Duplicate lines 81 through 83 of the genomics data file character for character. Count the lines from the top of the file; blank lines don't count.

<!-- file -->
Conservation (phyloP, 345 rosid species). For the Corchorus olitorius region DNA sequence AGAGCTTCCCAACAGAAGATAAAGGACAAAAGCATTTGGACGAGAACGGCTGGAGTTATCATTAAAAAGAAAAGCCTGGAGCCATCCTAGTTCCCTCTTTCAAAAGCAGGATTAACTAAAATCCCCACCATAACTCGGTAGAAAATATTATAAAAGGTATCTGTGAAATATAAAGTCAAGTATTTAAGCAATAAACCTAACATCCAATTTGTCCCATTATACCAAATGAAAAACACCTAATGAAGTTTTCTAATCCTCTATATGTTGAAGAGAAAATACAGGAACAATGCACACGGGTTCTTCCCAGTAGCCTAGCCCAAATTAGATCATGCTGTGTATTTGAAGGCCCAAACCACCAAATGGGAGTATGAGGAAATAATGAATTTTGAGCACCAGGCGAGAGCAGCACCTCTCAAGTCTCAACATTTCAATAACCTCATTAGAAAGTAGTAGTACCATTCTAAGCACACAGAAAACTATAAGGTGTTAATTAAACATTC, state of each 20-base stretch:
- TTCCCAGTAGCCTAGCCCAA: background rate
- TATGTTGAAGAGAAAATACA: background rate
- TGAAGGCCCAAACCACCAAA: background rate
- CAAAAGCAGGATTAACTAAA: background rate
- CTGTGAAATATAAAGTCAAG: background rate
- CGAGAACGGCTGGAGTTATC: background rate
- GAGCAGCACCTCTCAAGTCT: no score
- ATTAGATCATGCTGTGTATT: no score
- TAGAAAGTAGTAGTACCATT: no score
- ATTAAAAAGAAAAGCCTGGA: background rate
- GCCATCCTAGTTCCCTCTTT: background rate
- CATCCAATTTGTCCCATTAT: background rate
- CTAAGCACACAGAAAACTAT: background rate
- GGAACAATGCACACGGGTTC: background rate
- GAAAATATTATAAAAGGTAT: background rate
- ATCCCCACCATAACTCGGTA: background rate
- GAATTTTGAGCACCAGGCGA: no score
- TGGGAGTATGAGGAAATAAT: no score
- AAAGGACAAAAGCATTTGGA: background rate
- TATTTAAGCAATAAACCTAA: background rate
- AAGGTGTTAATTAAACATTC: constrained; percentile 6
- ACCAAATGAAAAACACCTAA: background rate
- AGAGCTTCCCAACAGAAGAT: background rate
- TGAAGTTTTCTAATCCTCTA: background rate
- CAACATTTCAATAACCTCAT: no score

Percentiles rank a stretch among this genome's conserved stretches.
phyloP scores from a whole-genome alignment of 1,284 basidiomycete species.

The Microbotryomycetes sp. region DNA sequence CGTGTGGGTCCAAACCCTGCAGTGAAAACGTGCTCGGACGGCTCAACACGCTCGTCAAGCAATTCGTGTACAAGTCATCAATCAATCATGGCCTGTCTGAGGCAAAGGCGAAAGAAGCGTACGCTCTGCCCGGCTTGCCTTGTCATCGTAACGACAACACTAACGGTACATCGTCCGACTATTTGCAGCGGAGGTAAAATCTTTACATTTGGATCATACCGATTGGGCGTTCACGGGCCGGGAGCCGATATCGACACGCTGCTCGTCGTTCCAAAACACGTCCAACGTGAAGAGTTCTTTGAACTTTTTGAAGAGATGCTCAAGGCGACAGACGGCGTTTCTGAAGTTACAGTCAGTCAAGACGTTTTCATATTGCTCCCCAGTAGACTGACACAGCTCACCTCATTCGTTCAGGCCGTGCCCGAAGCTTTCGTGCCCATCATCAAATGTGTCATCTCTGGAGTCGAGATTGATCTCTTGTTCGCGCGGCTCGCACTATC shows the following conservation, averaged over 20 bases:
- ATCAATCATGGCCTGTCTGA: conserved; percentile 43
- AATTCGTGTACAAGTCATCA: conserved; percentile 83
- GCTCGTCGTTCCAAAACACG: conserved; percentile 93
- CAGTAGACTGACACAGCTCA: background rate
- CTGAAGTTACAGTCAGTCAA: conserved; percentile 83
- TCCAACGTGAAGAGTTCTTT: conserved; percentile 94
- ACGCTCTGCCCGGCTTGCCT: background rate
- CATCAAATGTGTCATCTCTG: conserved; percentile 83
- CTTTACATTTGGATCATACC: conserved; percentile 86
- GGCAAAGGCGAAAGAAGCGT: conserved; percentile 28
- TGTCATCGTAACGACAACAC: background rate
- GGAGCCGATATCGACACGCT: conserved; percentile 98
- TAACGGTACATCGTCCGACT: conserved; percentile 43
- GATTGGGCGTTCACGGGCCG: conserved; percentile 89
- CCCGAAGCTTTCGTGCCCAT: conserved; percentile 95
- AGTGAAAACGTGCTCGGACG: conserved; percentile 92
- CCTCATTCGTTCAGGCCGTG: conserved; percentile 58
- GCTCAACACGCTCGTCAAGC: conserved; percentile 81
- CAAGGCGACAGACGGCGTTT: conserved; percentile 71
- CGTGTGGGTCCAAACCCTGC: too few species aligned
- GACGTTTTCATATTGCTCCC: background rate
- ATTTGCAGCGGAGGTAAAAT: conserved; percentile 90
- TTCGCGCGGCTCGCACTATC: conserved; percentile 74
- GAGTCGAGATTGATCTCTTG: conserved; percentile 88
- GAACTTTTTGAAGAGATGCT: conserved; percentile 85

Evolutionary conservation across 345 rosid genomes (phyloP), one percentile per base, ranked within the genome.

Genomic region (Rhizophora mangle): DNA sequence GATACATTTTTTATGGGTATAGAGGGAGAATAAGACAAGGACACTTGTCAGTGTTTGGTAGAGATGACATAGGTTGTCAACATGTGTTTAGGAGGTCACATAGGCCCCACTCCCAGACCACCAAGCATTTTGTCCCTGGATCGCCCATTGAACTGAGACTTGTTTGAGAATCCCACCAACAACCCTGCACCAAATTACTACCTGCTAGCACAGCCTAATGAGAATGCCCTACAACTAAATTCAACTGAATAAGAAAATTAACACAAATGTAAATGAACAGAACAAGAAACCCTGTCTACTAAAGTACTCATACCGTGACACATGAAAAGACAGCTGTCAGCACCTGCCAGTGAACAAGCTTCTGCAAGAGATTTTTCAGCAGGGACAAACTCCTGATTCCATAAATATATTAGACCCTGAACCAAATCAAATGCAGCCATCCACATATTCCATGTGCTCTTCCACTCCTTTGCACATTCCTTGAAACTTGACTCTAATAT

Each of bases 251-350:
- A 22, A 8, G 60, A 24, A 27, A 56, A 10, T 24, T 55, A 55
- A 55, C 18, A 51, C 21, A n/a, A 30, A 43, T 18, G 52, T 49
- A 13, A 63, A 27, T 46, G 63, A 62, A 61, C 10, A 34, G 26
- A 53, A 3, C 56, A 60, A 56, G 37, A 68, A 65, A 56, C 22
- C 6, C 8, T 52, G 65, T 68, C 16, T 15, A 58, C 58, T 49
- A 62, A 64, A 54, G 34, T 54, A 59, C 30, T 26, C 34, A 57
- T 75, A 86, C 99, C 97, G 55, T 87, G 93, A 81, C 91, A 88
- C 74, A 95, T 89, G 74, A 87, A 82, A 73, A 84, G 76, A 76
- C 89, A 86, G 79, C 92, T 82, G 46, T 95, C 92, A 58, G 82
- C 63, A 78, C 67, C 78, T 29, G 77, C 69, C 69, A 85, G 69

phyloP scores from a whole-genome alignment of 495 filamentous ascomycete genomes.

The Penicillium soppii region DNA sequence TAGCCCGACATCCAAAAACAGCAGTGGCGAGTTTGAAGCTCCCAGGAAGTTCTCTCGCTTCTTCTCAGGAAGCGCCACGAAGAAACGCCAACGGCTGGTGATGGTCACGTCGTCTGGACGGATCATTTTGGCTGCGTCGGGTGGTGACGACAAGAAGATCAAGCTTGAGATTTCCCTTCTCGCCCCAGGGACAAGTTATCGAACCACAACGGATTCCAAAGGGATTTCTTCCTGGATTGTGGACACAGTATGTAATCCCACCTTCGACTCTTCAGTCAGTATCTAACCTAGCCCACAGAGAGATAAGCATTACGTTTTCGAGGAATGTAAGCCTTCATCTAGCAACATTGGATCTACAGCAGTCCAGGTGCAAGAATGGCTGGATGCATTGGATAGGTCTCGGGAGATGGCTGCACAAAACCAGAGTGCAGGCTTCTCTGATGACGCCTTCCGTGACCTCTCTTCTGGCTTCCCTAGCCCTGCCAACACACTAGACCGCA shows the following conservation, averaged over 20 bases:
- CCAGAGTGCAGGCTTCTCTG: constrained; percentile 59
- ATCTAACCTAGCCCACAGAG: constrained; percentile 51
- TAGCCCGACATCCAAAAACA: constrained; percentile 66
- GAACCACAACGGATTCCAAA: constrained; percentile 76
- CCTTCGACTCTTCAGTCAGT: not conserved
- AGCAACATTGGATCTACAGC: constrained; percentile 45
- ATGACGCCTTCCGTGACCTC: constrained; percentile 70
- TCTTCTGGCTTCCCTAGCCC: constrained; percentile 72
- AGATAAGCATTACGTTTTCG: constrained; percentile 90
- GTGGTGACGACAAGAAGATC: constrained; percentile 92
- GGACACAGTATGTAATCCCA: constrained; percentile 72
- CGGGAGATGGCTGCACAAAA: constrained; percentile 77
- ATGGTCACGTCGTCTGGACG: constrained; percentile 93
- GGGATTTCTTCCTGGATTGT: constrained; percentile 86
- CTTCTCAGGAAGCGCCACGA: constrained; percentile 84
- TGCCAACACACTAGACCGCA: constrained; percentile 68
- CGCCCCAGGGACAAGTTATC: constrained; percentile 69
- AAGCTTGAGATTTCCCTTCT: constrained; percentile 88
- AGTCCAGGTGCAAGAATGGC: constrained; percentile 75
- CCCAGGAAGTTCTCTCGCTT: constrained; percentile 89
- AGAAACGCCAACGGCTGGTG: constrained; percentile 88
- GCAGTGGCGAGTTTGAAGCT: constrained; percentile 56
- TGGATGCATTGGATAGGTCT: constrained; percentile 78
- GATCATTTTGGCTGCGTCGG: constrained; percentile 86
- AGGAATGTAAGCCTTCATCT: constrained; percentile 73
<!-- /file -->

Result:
- CGGGAGATGGCTGCACAAAA: constrained; percentile 77
- ATGGTCACGTCGTCTGGACG: constrained; percentile 93
- GGGATTTCTTCCTGGATTGT: constrained; percentile 86